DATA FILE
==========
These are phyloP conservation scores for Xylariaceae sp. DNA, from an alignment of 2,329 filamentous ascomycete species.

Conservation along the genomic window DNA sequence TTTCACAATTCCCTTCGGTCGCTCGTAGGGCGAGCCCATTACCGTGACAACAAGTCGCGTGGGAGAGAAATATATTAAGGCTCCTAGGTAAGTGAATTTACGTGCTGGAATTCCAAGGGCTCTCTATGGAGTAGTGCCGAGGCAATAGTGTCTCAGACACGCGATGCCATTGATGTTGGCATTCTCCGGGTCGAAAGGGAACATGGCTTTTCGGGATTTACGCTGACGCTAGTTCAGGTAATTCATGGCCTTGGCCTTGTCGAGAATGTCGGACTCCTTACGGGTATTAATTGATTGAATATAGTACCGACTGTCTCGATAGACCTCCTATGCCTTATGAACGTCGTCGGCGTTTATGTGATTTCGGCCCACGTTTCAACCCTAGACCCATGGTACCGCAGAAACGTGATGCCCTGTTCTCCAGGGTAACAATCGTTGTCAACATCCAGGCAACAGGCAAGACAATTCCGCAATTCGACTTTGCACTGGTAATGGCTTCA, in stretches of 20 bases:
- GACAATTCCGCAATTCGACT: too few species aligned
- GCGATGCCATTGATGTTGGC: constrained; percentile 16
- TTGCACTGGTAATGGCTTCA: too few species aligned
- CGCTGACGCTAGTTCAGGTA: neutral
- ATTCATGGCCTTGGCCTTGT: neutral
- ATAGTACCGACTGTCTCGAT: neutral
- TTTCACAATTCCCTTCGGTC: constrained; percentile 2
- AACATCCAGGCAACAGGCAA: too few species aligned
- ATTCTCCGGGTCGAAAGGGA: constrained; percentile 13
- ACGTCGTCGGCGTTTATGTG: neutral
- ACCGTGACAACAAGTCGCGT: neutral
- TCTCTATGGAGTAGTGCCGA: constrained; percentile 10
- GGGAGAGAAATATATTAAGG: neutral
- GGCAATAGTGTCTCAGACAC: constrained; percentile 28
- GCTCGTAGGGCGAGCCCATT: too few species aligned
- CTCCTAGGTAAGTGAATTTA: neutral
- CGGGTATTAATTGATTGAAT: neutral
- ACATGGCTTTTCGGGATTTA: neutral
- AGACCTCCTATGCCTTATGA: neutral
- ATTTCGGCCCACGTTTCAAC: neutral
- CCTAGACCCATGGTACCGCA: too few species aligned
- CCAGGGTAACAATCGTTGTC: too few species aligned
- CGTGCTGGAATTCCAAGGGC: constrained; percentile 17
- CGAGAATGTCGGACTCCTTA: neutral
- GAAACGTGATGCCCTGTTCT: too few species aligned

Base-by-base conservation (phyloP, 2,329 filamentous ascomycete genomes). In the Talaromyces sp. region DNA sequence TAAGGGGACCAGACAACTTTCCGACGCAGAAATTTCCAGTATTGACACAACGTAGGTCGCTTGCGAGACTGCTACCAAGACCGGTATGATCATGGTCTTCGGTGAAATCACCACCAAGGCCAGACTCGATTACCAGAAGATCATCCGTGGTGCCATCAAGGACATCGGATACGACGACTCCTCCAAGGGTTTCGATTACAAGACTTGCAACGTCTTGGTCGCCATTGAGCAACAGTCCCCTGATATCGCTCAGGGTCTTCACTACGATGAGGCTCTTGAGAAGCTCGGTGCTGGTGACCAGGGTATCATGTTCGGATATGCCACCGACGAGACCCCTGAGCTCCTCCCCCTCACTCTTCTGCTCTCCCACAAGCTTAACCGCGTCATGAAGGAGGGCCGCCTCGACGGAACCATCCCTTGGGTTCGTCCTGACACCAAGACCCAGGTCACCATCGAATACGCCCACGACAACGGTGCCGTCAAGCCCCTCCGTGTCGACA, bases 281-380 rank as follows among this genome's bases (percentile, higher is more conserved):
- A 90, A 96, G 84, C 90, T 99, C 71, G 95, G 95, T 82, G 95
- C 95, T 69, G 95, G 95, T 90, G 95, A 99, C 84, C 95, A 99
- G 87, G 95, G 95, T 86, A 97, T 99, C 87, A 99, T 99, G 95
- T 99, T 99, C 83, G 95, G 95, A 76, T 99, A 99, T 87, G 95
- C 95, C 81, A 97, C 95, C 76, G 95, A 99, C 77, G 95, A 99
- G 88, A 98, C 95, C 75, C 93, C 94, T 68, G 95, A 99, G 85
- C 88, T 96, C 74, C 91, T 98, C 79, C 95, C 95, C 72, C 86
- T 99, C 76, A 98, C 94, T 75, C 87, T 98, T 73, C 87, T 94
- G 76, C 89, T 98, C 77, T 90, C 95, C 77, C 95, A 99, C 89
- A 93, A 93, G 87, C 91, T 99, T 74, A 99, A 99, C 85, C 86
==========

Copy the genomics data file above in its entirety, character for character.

These are phyloP conservation scores for Xylariaceae sp. DNA, from an alignment of 2,329 filamentous ascomycete species.

Conservation along the genomic window DNA sequence TTTCACAATTCCCTTCGGTCGCTCGTAGGGCGAGCCCATTACCGTGACAACAAGTCGCGTGGGAGAGAAATATATTAAGGCTCCTAGGTAAGTGAATTTACGTGCTGGAATTCCAAGGGCTCTCTATGGAGTAGTGCCGAGGCAATAGTGTCTCAGACACGCGATGCCATTGATGTTGGCATTCTCCGGGTCGAAAGGGAACATGGCTTTTCGGGATTTACGCTGACGCTAGTTCAGGTAATTCATGGCCTTGGCCTTGTCGAGAATGTCGGACTCCTTACGGGTATTAATTGATTGAATATAGTACCGACTGTCTCGATAGACCTCCTATGCCTTATGAACGTCGTCGGCGTTTATGTGATTTCGGCCCACGTTTCAACCCTAGACCCATGGTACCGCAGAAACGTGATGCCCTGTTCTCCAGGGTAACAATCGTTGTCAACATCCAGGCAACAGGCAAGACAATTCCGCAATTCGACTTTGCACTGGTAATGGCTTCA, in stretches of 20 bases:
- GACAATTCCGCAATTCGACT: too few species aligned
- GCGATGCCATTGATGTTGGC: constrained; percentile 16
- TTGCACTGGTAATGGCTTCA: too few species aligned
- CGCTGACGCTAGTTCAGGTA: neutral
- ATTCATGGCCTTGGCCTTGT: neutral
- ATAGTACCGACTGTCTCGAT: neutral
- TTTCACAATTCCCTTCGGTC: constrained; percentile 2
- AACATCCAGGCAACAGGCAA: too few species aligned
- ATTCTCCGGGTCGAAAGGGA: constrained; percentile 13
- ACGTCGTCGGCGTTTATGTG: neutral
- ACCGTGACAACAAGTCGCGT: neutral
- TCTCTATGGAGTAGTGCCGA: constrained; percentile 10
- GGGAGAGAAATATATTAAGG: neutral
- GGCAATAGTGTCTCAGACAC: constrained; percentile 28
- GCTCGTAGGGCGAGCCCATT: too few species aligned
- CTCCTAGGTAAGTGAATTTA: neutral
- CGGGTATTAATTGATTGAAT: neutral
- ACATGGCTTTTCGGGATTTA: neutral
- AGACCTCCTATGCCTTATGA: neutral
- ATTTCGGCCCACGTTTCAAC: neutral
- CCTAGACCCATGGTACCGCA: too few species aligned
- CCAGGGTAACAATCGTTGTC: too few species aligned
- CGTGCTGGAATTCCAAGGGC: constrained; percentile 17
- CGAGAATGTCGGACTCCTTA: neutral
- GAAACGTGATGCCCTGTTCT: too few species aligned

Base-by-base conservation (phyloP, 2,329 filamentous ascomycete genomes). In the Talaromyces sp. region DNA sequence TAAGGGGACCAGACAACTTTCCGACGCAGAAATTTCCAGTATTGACACAACGTAGGTCGCTTGCGAGACTGCTACCAAGACCGGTATGATCATGGTCTTCGGTGAAATCACCACCAAGGCCAGACTCGATTACCAGAAGATCATCCGTGGTGCCATCAAGGACATCGGATACGACGACTCCTCCAAGGGTTTCGATTACAAGACTTGCAACGTCTTGGTCGCCATTGAGCAACAGTCCCCTGATATCGCTCAGGGTCTTCACTACGATGAGGCTCTTGAGAAGCTCGGTGCTGGTGACCAGGGTATCATGTTCGGATATGCCACCGACGAGACCCCTGAGCTCCTCCCCCTCACTCTTCTGCTCTCCCACAAGCTTAACCGCGTCATGAAGGAGGGCCGCCTCGACGGAACCATCCCTTGGGTTCGTCCTGACACCAAGACCCAGGTCACCATCGAATACGCCCACGACAACGGTGCCGTCAAGCCCCTCCGTGTCGACA, bases 281-380 rank as follows among this genome's bases (percentile, higher is more conserved):
- A 90, A 96, G 84, C 90, T 99, C 71, G 95, G 95, T 82, G 95
- C 95, T 69, G 95, G 95, T 90, G 95, A 99, C 84, C 95, A 99
- G 87, G 95, G 95, T 86, A 97, T 99, C 87, A 99, T 99, G 95
- T 99, T 99, C 83, G 95, G 95, A 76, T 99, A 99, T 87, G 95
- C 95, C 81, A 97, C 95, C 76, G 95, A 99, C 77, G 95, A 99
- G 88, A 98, C 95, C 75, C 93, C 94, T 68, G 95, A 99, G 85
- C 88, T 96, C 74, C 91, T 98, C 79, C 95, C 95, C 72, C 86
- T 99, C 76, A 98, C 94, T 75, C 87, T 98, T 73, C 87, T 94
- G 76, C 89, T 98, C 77, T 90, C 95, C 77, C 95, A 99, C 89
- A 93, A 93, G 87, C 91, T 99, T 74, A 99, A 99, C 85, C 86